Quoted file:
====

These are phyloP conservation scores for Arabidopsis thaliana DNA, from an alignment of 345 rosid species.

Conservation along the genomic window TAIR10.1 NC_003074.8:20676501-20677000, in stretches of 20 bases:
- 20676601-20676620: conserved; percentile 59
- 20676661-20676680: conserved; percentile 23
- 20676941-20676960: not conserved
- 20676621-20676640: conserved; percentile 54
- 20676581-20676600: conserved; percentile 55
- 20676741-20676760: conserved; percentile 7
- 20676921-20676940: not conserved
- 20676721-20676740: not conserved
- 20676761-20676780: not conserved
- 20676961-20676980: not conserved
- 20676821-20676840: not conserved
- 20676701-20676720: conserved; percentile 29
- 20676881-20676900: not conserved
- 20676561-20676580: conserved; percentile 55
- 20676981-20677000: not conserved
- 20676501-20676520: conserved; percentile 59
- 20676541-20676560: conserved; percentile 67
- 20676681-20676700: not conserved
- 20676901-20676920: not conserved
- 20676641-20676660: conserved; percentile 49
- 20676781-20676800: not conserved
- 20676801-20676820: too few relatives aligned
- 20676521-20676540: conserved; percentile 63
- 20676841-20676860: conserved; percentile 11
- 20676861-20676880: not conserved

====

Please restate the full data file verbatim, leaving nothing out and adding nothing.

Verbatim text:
These are phyloP conservation scores for Arabidopsis thaliana DNA, from an alignment of 345 rosid species.

Conservation along the genomic window TAIR10.1 NC_003074.8:20676501-20677000, in stretches of 20 bases:
- 20676601-20676620: conserved; percentile 59
- 20676661-20676680: conserved; percentile 23
- 20676941-20676960: not conserved
- 20676621-20676640: conserved; percentile 54
- 20676581-20676600: conserved; percentile 55
- 20676741-20676760: conserved; percentile 7
- 20676921-20676940: not conserved
- 20676721-20676740: not conserved
- 20676761-20676780: not conserved
- 20676961-20676980: not conserved
- 20676821-20676840: not conserved
- 20676701-20676720: conserved; percentile 29
- 20676881-20676900: not conserved
- 20676561-20676580: conserved; percentile 55
- 20676981-20677000: not conserved
- 20676501-20676520: conserved; percentile 59
- 20676541-20676560: conserved; percentile 67
- 20676681-20676700: not conserved
- 20676901-20676920: not conserved
- 20676641-20676660: conserved; percentile 49
- 20676781-20676800: not conserved
- 20676801-20676820: too few relatives aligned
- 20676521-20676540: conserved; percentile 63
- 20676841-20676860: conserved; percentile 11
- 20676861-20676880: not conserved